- Flathead Indian Reservation
- Yakama Indian Reservation
- Tejon Indian Tribe
- Shinnecock Indian Nation
- Santa Rosa Indian Community of the Santa Rosa Rancheria
- Makah Creation Legend
- Spider Rock, a Navajo legend
- Apache Creation Story
- Apache Creation Story
- The Mandan Buffalo Dance
- MicMac Creation Story
- MicMac Creation Story
- The Bear's Child
- How Glooskap Found the Summer
- How Coyote Stole Fire
The Columbia Plateau, 2000 BCE to 500 BCE
The area between the Cascade Mountains and the Rocky Mountains in Washington, Oregon, Idaho, British Columbia, and Western Montana is known as the Plateau Culture area. From north to south, it runs from the Fraser River in the north to the Blue Mountains in the south. Much of the area is classified as semi-arid. Part of it is mountainous with pine forests in the higher elevations. This is an area which is drained by the Columbia River.
The Indian Shaker Church Religion
The Indian Shaker Church is a Christian denomination founded in 1881 by Squaxin shaman John Slocum and his wife Mary Slocum in Washington. The Indian Shaker Church is a unique blend of American Indian, Catholic, and Protestant beliefs and practices. The Indian Shakers are unrelated to the Shakers of New England (United Society of Believers) and are not to be confused with the Native American Church.
Seven Drums Religion (Washat)
The Seven Drums Religion has many names. Called wáashat (Washat, meaning "dance") or waasaní (Washani, "dancers" or "worship") in the Sahaptin language of the Columbia Plateau, it is also known as the Sacred Dance Religion, the Longhouse Religion, or simply the Indian religion.
Cheyenne River Indian Reservation
The Cheyenne River Indian Reservation (CRIR) covers almost all of Dewey and Ziebach counties in South Dakota. In addition, there are many small parcels of off-reservation trust land are located in Stanley, Haakon, and Meade counties.
Red Tomahawk, Sitting Bull's Assassin
Red Tomahawk, Sitting Bull's assassin, lived in a time of rapid change for the Lakota-Dakota people. He did the only thing that he believed he could, serve as a B.I.A. police officer and put his warrior days behind him. He is most often remembered for killing Sitting Bull. Here's his story.
Ignorant stuff non-indians say to indians (presented in a funny way)
Ignorant stuff non-indians say to indians (presented in a funny way). Aye!
The Little Brother of War, Choctaw Stickball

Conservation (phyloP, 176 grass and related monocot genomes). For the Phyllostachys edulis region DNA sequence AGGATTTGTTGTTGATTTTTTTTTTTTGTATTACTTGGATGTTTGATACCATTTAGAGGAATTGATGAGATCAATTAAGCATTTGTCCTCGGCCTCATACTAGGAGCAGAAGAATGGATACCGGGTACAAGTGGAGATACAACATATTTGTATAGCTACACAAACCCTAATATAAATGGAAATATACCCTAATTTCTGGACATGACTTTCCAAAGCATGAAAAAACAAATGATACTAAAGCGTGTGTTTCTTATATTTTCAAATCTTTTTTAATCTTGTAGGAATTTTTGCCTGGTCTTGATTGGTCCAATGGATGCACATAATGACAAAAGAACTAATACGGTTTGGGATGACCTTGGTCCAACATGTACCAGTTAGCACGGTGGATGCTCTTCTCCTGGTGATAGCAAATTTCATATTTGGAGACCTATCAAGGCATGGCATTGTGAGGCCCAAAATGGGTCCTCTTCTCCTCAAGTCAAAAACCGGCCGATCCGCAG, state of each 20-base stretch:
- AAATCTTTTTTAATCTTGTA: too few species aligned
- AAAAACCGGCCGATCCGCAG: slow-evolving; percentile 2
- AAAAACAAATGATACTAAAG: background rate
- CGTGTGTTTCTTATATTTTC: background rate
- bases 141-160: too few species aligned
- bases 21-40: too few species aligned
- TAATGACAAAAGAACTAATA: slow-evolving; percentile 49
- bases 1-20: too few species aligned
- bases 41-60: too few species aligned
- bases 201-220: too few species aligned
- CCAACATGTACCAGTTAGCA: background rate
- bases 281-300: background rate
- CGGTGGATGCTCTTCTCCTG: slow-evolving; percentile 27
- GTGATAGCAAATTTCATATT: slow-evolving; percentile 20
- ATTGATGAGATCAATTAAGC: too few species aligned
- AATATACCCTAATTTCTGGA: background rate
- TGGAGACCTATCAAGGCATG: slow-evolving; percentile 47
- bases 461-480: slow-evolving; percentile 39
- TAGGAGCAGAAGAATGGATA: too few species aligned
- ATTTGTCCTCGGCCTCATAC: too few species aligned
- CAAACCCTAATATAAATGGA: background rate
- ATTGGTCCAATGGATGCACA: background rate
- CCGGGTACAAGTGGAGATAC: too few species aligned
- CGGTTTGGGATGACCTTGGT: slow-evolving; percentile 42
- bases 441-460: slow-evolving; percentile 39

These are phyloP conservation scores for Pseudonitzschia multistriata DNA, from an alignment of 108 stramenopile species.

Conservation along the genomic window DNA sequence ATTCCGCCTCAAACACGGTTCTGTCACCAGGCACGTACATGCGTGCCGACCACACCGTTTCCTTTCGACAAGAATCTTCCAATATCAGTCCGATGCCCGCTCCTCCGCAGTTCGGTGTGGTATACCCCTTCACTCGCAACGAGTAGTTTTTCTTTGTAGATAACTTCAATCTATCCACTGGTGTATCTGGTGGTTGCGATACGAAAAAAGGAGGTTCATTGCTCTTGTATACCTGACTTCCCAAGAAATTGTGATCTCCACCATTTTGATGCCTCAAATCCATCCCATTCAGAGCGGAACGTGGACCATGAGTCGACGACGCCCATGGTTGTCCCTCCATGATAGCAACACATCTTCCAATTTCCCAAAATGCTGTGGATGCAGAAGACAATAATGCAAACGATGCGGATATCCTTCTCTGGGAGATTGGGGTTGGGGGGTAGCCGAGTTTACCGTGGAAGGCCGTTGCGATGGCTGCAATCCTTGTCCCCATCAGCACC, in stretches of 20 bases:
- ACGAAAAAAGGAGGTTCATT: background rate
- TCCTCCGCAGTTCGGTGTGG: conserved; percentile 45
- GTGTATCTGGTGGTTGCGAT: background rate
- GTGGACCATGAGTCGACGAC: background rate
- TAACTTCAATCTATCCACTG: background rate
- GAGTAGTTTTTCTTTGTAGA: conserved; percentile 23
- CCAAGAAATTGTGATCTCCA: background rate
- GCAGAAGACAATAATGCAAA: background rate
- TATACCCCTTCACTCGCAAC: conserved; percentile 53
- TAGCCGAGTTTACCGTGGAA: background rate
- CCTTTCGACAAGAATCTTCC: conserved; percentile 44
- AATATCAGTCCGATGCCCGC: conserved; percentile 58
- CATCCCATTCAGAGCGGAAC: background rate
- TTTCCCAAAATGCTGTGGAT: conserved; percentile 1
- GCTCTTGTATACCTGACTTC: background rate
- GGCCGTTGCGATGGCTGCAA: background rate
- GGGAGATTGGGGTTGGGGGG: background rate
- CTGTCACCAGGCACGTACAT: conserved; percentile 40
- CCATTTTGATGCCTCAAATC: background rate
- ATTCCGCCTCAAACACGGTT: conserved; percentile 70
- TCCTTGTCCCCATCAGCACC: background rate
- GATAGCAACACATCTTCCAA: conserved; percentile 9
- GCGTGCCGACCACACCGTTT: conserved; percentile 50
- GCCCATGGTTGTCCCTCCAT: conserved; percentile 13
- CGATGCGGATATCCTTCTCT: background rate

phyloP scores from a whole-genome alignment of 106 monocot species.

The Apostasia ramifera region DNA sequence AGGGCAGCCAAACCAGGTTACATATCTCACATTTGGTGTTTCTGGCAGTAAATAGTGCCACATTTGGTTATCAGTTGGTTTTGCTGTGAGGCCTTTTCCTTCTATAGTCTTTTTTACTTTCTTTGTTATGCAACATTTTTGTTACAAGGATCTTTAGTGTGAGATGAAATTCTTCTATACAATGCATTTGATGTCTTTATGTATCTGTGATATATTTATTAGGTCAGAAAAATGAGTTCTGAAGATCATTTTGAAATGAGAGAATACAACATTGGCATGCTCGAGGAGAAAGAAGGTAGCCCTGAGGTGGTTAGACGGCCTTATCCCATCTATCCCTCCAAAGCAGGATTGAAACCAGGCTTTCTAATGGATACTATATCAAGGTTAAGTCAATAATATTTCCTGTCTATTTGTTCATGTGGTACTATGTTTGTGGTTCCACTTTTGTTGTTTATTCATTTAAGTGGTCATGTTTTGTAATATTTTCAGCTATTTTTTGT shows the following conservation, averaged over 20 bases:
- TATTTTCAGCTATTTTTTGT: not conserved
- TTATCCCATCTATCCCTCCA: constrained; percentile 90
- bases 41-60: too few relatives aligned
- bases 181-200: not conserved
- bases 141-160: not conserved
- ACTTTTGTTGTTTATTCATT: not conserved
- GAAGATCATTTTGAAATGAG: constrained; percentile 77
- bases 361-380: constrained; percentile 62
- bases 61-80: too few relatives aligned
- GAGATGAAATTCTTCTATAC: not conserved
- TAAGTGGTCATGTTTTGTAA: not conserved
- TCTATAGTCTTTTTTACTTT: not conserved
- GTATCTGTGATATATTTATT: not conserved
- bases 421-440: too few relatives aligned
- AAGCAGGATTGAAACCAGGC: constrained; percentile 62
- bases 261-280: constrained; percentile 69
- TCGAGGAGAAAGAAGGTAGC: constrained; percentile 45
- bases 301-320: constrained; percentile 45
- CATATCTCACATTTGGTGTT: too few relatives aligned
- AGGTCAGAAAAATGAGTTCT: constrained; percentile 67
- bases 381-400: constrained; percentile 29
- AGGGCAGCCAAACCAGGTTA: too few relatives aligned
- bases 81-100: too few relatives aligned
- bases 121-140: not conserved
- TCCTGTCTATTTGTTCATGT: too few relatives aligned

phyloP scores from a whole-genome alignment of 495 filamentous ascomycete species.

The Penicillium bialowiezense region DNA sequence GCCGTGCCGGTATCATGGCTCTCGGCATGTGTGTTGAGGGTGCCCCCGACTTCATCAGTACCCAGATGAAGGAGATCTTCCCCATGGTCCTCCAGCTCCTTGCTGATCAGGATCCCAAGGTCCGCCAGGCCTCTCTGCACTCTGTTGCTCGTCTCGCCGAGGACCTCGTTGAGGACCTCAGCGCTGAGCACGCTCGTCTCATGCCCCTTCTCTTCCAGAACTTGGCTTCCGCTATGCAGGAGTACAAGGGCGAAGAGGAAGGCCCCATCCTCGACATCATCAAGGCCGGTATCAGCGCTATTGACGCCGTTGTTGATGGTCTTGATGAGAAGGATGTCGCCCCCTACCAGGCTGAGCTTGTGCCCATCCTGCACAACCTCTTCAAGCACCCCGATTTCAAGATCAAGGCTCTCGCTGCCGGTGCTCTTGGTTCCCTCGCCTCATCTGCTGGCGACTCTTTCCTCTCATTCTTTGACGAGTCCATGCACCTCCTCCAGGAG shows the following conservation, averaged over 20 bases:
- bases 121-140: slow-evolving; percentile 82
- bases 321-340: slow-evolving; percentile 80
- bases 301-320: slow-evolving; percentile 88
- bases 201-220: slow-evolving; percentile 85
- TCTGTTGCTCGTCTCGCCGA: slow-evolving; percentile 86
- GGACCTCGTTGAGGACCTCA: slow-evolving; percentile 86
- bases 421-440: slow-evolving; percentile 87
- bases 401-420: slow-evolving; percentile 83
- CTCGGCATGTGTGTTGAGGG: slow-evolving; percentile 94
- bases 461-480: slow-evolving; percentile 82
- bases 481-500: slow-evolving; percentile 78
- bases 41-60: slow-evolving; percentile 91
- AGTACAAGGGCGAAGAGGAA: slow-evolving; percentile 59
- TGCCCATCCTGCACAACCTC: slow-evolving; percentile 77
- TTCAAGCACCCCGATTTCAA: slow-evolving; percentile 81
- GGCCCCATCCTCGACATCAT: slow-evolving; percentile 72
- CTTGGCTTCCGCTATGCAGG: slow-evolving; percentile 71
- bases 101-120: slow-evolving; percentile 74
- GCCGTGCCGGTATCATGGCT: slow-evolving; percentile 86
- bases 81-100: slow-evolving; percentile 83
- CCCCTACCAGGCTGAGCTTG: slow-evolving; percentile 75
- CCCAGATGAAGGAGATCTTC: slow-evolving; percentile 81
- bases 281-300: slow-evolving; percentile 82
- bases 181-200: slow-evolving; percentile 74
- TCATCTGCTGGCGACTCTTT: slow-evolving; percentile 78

Stick Ball games were part of the culture of many tribes, and were not only an important spiritual aspect in ceremonies, but were also used to settle disputes without having a full out war. In this 16 minute video, learn how stickball games were played, the part they played in the Choctaw tribal culture, the rules of the game, and how the equipment was made.
The Illinois Confederacy, originally known as the Illini Confederacy, was a confederacy of Algonquian tribes made up of the Kaskaskia, Peoria, Michigamea, Moingwena, Tamaroa and Cahokia tribes.
Sacagawea's son: Through the mist of two centuries, a portrait emerges
PORTLAND, Ore. - Sacagawea carried her infant son on her back when she trudged along with Lewis and Clark on their Voyage of Discovery to the Pacific.
Jean Baptiste Charbonneau was 55 days old when the explorers left Fort Mandan in present-day North Dakota in 1805 and headed west into the unknown.
"This was the first child this woman had boarn and as is common in such cases, her labor was tedious and the pain violent," Meriwether Lewis wrote in his journal.
Interpreter Rene Jessaume suggested a folk remedy - a rattlesnake rattle crumbled in water. Sacagawea drank it, and because of it, or in spite of it, Jean Baptiste entered the world 10 minutes later on Feb. 11, 1805.
Interior Secretary approves Nooksack tribal disenrollment process
The Department of the Interior has potentially cleared the way for the Nooksack Indian Tribe to strip 306 people of their tribal membership over the telephone. In the most recent step of a process that the tribal council started two years ago, the Secretary of the Interior has ruled that a September 2014 tribal ordinance detailing a disenrollment process is legal under the tribe’s constitution.
The White Buffalo Woman
The White Buffalo Woman Legend, or how the Lakota got the Peace Pipe...One summer so long ago that nobody knows how long, the OcetiShakowin, the seven sacred council fires of the Lakota Oyate, the nation, came together and camped. The sun shone all the time, but there was no game and the people were starving. Every day they sent scouts to look for game, but the scouts found nothing.
Yellowstone Valley and the Great Flood
I have heard it told on the Cheyenne Reservation in Montana and the Seminole camps in the Florida Everglades, I have heard it from the Eskimos north of the Arctic Circle and the Indians south of the equator. The legend of the flood is the most universal of all legends. It is told in Asia, Africa, and Europe, in North America and the South Pacific. This is one of fifteen native American legends that tell about the great flood.